Pioneer VSX-74TXVi Digital Surround Receiver
Pioneer sure packed an awful lot of stuff into its new A/V receiver, the Elite VSX-74TXVi, beginning with the mouthful of letters in its model name. Far more engaging is its iPod connectivity: this is the first receiver we've seen to offer fully integrated control for Apple's ubiquitous iPod music player. Then there's its XM satellite radio capability, making it the second XM-ready receiver we've tested after last month's Yamaha RX-V657 (click to see "The List").
What We Think
|This receiver's XM-readiness, built-in iPod control, and excellent audio performance help justify a substantial price tag.|
The Short Form
|PIONEERELECTRONICS.COM / 800-421-1404 / $1,700 / 16.625 x 7.375 x 18.25 IN / 41.25 LBS|
|•Integrated XM Radio and iPod options. •HDMI source switching. •Good auto setup. •Digital multichannel connection for DVD-Audio/SACD.|
|•Densely packed, nonilluminated remote.|
|•140 watts x 7 channels •THX Select 2-certified •XM satellite radio expansion via $50 Connect & Play accessory •iPod integration and control •Auto-setup speaker calibration and EQ •Dolby Digital EX, DTS-ES, Dolby Pro Logic IIx, DTS Neo:6, 12 proprietary DSP surround modes including Headphone •Source upconversion to HDMI, component-video, S-video •2 HDMI inputs, 1 output •2 i.Link (FireWire) inputs •3-zone multiroom capability •Back surround speaker outputs reassignable to remote-room use •USB input compatible with MP3 and Windows Media 9 formats •preprogrammed/learning remote •IR-control I/O for remote room|
|The Pioneer measured as expected for power output, which led a list of generally excellent bench results. Subwoofer-channel distortion, though measuring high on our 6-channel, 0-dBFS torture test (8.6%), was perfectly fine with any real-world combination of channels/levels. No bass management is provided for analog multichannel inputs, but this will be moot if you use the digital multichannel hookup for DVD-Audio or SACD playback. Click for full lab results|
Unpacking the receiver reveals a small, cone-shaped microphone that's used for automatic speaker setup and speaker/room equalization. And the up-to-the-minute jack pack includes two HDMI inputs and an HDMI output for digital A/V switching via a single cable, with full video upconversion of all sources to the HDMI monitor output as well as the component and S-video outs.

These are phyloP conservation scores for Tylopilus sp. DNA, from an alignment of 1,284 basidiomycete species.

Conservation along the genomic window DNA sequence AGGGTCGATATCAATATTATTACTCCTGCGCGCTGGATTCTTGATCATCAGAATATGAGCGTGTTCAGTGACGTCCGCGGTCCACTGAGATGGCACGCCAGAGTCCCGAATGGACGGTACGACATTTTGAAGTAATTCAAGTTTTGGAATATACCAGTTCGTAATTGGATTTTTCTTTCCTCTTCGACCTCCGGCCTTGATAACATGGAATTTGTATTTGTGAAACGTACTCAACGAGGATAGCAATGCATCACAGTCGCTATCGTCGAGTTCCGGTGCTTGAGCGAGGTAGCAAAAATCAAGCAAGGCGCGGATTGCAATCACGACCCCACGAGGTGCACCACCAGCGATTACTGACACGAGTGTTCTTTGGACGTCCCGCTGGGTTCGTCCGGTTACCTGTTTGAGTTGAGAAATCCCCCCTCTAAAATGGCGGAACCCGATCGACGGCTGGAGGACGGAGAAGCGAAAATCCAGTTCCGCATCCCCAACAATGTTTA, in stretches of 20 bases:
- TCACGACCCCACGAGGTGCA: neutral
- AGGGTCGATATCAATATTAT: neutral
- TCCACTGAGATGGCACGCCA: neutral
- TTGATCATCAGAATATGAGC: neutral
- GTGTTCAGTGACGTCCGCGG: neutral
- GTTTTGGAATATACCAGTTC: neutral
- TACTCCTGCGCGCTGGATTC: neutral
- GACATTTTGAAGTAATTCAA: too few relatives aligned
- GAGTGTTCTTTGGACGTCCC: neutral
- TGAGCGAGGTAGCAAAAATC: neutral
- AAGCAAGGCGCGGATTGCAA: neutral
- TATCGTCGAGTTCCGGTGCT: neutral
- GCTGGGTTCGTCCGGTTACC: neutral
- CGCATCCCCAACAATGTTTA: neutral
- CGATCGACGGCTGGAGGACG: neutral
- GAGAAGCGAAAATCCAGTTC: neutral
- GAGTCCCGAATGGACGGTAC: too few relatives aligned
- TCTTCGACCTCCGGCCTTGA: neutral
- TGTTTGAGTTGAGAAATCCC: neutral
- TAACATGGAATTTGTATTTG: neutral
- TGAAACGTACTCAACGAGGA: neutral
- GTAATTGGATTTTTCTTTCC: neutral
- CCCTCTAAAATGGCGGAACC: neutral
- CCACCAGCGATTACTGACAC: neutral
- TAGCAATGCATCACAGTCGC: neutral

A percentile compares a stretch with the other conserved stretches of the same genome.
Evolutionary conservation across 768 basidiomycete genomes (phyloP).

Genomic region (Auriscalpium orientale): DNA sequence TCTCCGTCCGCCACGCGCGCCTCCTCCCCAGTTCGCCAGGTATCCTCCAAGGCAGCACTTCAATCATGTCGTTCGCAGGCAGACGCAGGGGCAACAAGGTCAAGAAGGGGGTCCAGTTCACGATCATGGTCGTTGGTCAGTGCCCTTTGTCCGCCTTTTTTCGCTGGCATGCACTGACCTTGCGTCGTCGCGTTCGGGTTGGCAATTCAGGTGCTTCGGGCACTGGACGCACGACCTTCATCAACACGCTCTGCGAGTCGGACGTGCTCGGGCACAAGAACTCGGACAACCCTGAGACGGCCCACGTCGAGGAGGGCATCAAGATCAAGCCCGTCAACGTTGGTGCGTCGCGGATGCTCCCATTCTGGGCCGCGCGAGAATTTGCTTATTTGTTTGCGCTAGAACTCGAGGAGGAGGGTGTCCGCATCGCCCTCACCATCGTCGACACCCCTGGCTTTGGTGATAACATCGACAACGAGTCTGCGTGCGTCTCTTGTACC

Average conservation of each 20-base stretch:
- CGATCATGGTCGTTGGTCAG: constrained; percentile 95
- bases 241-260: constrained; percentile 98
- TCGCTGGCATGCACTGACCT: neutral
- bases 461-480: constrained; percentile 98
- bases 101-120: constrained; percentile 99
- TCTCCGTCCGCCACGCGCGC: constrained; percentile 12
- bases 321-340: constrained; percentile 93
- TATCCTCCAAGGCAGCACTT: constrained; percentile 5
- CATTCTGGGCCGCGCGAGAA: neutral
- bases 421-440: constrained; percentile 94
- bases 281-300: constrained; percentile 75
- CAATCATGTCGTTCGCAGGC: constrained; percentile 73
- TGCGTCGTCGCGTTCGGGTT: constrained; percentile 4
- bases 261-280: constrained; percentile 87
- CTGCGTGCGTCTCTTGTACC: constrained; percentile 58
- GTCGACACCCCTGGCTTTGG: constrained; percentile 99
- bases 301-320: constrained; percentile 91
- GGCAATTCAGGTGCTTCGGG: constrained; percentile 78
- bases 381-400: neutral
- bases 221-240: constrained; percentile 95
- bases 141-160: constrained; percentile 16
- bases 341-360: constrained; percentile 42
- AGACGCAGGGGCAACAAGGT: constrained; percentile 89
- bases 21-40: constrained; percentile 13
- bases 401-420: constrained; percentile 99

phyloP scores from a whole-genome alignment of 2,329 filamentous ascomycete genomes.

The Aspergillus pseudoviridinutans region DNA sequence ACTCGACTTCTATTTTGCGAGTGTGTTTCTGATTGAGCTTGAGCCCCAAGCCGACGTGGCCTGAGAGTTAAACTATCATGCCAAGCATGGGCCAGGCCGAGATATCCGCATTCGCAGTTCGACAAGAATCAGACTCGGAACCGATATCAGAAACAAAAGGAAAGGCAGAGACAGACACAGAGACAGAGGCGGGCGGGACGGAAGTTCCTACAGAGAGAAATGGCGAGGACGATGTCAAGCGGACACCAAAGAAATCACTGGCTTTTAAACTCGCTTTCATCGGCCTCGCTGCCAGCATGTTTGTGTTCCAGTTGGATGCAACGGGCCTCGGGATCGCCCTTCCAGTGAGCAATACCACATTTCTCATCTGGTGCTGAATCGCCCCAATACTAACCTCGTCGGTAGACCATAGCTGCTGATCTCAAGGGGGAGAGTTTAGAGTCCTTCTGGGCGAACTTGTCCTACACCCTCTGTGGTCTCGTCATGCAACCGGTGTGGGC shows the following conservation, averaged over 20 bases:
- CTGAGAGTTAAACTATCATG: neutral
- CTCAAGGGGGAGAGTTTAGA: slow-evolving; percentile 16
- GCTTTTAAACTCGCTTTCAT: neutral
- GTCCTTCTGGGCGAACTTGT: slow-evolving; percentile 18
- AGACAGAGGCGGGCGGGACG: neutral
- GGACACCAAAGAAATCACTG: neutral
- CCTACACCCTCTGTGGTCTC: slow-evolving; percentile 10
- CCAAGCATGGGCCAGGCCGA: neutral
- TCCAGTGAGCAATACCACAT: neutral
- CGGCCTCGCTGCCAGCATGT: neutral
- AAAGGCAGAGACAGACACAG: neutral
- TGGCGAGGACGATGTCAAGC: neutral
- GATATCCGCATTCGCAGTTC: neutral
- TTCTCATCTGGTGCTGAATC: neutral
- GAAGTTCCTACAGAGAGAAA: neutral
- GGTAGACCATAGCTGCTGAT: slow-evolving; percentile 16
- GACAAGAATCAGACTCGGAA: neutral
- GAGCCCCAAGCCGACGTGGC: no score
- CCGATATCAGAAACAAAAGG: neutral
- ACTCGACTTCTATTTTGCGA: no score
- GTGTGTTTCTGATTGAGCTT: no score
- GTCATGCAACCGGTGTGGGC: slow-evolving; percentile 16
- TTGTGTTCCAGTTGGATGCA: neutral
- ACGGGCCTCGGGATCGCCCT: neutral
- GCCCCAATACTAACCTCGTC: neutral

There's also an i.Link (a.k.a. FireWire) connection for multichannel digital output from some Super Audio CD and DVD-Audio players. The THX Select 2-certified receiver has lots more, of course (see "key features" on the right), including the ample seven-channel power that's de riguer at this price and a full range of Dolby and DTS surround options.
SETUP To get XM radio service you need to jack a $50 XM Connect & Play add-on antenna/tuner module - available from Audiovox and (eventually) others - into the Pioneer's back panel. With the antenna plunked on top of the receiver and aimed toward a southwest-facing window, XM came up almost immediately when I selected the XM/Tuner input. Using the onscreen antenna-strength graph, I adjusted the antenna to lock in the best signal. Reception was rock solid.
Connecting an iPod mini was a simple matter of plugging one end of the supplied cable into the mini's dock connector and the other into a jack on the receiver's rear panel. As long as your iPod has a dock port (all but the early ones do), you'll be good to go.
Pioneer's auto-setup routine goes by the awkward acronym MCACC, which stands for Multi-Channel Acoustic Calibration Circuit. When you hit the onscreen Go button, about 5 minutes of noise bursts and clicks cycle through your speakers as the receiver dials in speaker "sizes," levels, distances, and crossover frequencies. There are also a couple types of equalization, including a graphic EQ adjustment for each main channel. (You can repeat the setup process for different listening positions and store the results, along with speaker setup choices, in six different memories.) The Pioneer's self-selected speaker level and distance settings were accurate, closely matching those I'd come up with using my own sound meter.